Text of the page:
The other Abes house
The shovel ceremony marking the opening of Millard Fuller Place last Wednesday was a groundbreaking in more ways than one. For starters, it heralded the creation of a 12-lot subdivision to be filled entirely with Habitat for Humanity homes. But the first Millard Fuller Place home to be built will also break new ground -- it will be built by a coalition of Catholics, Unitarians, Muslims, and Jews.
Called the House of Abraham, it's a partnership of religious organizations so diverse that a special interfaith committee was formed to negotiate the kind of food to serve and the prayers to be recited to bless it. After considering the kosher code and its Islamic equivalent, halal, the committee agreed on a vegetarian menu -- served on real dishes with real silverware, because the Unitarian Universalists don't like Styrofoam plates.
"We prefer not to contribute to environmental waste," says the Rev. Martin Woulfe, pastor of the Abraham Lincoln Unitarian Universalist Congregation, "so when that came up, people discussed it and decided it would be a way of showing good caretaking of the earth."
The committee also approved a set of prayers that will be used at meetings, at the dedication of the home site, and at each meal during the construction project.
"The concern was that the prayers were ones everybody felt they could participate in, and that required a little bit of education," says Anne Morgan, the Temple Israel representative to the committee.
But as committee members attended each other's worship services, they discovered that the ties that bound them were stronger than any theological details that could divide them.
"The more we learn, the more respectful we can be, and the greater opportunity we have to see similarities and focus on those rather than differences," says Maryam Mostoufi, the Islamic Society's representative on the committee.
Other partners in this project include Blessed Sacrament Catholic Church and Pax Christi Springfield. The new subdivision will occupy the 3400 block of South Park Avenue.
Kim Harmon, who will receive the keys to House of Abraham on Oct. 24, looks forward to being the owner of such a special home. "I really embraced the idea because of what's going on in the world right now," she says.
Her new Habitat home will be wheelchair-accessible, and the kitchen countertops will be adjusted to accommodate her short stature. Most important, the furnace will be equipped with a filter to clean the air. Harmon, 44, has kyphoscoliosis, a congenital condition that affects her spine and lungs.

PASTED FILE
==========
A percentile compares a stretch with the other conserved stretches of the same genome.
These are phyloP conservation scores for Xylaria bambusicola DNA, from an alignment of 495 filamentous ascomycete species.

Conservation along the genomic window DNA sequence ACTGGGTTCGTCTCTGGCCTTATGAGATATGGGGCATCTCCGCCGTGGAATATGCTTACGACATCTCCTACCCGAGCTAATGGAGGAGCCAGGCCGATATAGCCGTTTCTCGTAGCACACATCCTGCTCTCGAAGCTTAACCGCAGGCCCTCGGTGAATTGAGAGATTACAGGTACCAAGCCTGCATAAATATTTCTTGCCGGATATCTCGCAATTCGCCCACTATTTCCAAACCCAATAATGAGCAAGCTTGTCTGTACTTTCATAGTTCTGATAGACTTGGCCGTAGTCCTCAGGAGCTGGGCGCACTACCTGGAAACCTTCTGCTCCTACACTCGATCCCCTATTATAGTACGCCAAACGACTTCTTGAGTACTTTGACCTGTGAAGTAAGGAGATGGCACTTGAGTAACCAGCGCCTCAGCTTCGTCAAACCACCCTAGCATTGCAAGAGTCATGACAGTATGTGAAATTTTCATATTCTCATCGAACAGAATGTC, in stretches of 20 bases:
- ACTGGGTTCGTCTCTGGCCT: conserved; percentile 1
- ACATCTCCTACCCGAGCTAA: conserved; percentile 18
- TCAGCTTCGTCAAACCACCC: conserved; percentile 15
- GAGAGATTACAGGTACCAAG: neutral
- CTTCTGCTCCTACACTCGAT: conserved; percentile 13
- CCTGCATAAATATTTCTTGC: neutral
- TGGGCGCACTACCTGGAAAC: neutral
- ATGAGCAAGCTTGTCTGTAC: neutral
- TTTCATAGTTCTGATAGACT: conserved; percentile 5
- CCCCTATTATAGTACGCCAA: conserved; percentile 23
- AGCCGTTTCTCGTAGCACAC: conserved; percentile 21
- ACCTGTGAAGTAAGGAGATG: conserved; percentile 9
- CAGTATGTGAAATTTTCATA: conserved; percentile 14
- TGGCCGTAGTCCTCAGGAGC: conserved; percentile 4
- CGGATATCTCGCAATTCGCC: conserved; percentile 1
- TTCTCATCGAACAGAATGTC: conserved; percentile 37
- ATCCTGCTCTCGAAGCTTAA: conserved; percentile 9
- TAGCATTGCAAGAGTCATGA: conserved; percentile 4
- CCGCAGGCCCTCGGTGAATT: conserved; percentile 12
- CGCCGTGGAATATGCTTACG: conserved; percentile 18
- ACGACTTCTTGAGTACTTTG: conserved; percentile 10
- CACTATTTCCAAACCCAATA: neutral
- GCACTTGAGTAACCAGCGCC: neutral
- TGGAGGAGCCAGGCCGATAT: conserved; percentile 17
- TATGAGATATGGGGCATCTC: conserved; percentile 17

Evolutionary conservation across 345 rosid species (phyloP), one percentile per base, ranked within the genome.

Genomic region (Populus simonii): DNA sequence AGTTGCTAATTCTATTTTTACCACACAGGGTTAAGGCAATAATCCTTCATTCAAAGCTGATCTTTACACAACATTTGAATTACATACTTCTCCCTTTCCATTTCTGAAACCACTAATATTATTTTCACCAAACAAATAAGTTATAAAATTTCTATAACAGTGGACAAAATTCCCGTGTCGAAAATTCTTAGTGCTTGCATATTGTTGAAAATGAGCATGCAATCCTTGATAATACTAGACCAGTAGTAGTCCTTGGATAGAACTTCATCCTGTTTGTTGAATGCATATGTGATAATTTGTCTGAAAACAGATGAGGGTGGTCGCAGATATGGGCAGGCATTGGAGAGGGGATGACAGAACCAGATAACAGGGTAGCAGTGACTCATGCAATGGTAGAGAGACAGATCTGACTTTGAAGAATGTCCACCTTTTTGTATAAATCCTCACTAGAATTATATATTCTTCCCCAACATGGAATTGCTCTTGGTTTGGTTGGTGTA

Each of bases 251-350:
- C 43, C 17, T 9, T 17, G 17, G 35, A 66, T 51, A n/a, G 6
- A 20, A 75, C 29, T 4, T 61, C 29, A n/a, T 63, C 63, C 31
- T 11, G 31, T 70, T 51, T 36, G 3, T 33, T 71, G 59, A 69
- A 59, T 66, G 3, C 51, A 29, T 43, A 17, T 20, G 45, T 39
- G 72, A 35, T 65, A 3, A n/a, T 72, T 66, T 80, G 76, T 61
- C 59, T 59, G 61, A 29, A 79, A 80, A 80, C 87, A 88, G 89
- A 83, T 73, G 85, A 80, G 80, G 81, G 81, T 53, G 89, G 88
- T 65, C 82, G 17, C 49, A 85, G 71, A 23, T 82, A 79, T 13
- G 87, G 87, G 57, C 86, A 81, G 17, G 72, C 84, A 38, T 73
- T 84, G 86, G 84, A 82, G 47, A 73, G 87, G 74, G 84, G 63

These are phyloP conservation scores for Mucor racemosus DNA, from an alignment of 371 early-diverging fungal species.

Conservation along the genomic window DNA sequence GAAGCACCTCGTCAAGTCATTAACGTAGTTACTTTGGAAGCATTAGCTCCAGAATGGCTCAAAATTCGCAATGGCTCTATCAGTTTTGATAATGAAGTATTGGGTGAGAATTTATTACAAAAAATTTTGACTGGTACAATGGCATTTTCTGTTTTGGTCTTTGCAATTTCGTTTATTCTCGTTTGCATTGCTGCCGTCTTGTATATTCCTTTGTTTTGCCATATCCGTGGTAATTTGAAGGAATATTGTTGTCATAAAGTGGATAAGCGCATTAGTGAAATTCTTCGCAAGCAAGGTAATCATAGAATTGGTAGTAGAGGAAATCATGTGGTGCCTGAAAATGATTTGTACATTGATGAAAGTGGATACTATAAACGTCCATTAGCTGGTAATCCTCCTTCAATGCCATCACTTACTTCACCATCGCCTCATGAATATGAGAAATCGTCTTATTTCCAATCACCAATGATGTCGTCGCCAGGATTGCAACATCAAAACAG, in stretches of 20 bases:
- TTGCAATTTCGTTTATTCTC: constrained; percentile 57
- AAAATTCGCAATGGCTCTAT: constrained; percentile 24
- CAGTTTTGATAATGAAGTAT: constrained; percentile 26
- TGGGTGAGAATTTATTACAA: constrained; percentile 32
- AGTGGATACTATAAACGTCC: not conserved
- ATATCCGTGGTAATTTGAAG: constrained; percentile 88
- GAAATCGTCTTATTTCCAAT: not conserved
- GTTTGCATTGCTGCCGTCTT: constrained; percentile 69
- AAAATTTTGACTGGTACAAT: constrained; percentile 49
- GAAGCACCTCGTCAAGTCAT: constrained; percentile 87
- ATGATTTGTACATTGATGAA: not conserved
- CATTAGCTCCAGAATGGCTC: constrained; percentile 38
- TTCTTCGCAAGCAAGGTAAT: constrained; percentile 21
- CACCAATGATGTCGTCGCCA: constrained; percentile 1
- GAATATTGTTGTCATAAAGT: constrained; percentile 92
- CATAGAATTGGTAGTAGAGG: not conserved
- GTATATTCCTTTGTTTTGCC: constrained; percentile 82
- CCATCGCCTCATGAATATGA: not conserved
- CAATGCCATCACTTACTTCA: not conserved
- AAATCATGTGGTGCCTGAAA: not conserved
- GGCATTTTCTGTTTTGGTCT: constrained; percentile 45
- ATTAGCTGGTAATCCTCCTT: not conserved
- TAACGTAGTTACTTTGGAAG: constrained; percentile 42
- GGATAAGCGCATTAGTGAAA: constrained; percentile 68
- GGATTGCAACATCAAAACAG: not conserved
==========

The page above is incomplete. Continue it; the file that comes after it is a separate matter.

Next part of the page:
Another Habitat house nearing completion was built by a coalition that included local law-enforcement personnel and an assortment of churches -- Hope Evangelical Free Church, Good Shepherd Lutheran, and the predominantly black Abundant Faith Christian Center -- along with D's Auto World and Jewel-Osco.
Although the group was originally envisioned by Habitat as a coalition that would demonstrate racial unity, the homeowner and steering committee decided they didn't want the term "race" in the name. Leaving that word out meant that the partners could let their actions speak for themselves, says coordinator Sgt. Wes Barr of the Sangamon County Sheriff's Department.
"We didn't want to say we were doing this project to improve race relations. That's not why we took it on," he says. "It shows that we can bring people together and we can all work to do something positive for the community."
They named it Reconciliation House.
Barr estimates that 10 to 15 deputies and about a dozen Springfield police officers (including Chief Don Kliment) have worked on the project so far. The whole house was erected Aug. 21 in an intense effort that included a parade of people carrying trusses down the street and handing them up to workers on the roof.
"The roof was up in 20 minutes," says SPD Sgt. Jeff Bivens, co-chair of construction. "It was fun to watch a house go up that way."
Like the workers on House of Abraham, Bivens and Barr say there's something about a building project that binds people together. The guys from Abundant Faith "were good hard workers, same as we were, there to help a very nice lady trying to raise four kids," Bivens says. "You're all just saying, 'Hey, hand me that board.' You're busy enoughyou don't have time to find differences."